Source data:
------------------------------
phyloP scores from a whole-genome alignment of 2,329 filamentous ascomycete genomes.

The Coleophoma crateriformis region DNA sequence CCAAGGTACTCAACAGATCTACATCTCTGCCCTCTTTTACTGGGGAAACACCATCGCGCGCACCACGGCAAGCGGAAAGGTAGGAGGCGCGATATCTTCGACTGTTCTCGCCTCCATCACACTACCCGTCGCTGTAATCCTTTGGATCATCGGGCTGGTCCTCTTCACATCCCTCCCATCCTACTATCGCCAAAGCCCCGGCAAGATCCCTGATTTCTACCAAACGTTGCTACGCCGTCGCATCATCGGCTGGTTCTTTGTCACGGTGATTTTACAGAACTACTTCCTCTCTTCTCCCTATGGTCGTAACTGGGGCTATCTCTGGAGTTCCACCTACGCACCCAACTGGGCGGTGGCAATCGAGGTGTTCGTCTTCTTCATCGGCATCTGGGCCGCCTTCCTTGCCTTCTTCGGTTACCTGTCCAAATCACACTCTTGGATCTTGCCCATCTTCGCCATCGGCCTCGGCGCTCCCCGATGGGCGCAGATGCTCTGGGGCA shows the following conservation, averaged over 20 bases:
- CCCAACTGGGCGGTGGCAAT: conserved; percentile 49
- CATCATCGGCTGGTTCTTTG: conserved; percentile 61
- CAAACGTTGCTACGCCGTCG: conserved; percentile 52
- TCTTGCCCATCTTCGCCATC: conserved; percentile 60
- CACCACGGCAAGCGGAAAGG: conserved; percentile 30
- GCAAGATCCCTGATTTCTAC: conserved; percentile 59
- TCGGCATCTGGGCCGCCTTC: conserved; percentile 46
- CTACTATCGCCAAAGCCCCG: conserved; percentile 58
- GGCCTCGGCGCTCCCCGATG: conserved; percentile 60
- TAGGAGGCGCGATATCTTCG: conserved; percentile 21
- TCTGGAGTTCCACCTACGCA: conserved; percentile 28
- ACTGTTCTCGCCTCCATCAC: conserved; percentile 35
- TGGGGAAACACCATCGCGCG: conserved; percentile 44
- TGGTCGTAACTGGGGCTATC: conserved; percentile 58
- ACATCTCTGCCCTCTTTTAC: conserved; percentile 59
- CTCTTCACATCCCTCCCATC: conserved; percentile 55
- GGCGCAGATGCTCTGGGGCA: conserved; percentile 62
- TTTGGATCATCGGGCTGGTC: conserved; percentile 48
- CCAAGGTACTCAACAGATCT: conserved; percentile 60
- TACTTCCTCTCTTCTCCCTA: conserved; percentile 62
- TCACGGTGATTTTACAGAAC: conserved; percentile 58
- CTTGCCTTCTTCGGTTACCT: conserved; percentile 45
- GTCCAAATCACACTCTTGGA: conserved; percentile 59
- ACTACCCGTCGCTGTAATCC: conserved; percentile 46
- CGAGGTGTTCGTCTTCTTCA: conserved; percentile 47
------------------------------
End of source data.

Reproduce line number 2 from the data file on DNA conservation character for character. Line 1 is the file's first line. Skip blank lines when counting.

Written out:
The Coleophoma crateriformis region DNA sequence CCAAGGTACTCAACAGATCTACATCTCTGCCCTCTTTTACTGGGGAAACACCATCGCGCGCACCACGGCAAGCGGAAAGGTAGGAGGCGCGATATCTTCGACTGTTCTCGCCTCCATCACACTACCCGTCGCTGTAATCCTTTGGATCATCGGGCTGGTCCTCTTCACATCCCTCCCATCCTACTATCGCCAAAGCCCCGGCAAGATCCCTGATTTCTACCAAACGTTGCTACGCCGTCGCATCATCGGCTGGTTCTTTGTCACGGTGATTTTACAGAACTACTTCCTCTCTTCTCCCTATGGTCGTAACTGGGGCTATCTCTGGAGTTCCACCTACGCACCCAACTGGGCGGTGGCAATCGAGGTGTTCGTCTTCTTCATCGGCATCTGGGCCGCCTTCCTTGCCTTCTTCGGTTACCTGTCCAAATCACACTCTTGGATCTTGCCCATCTTCGCCATCGGCCTCGGCGCTCCCCGATGGGCGCAGATGCTCTGGGGCA shows the following conservation, averaged over 20 bases: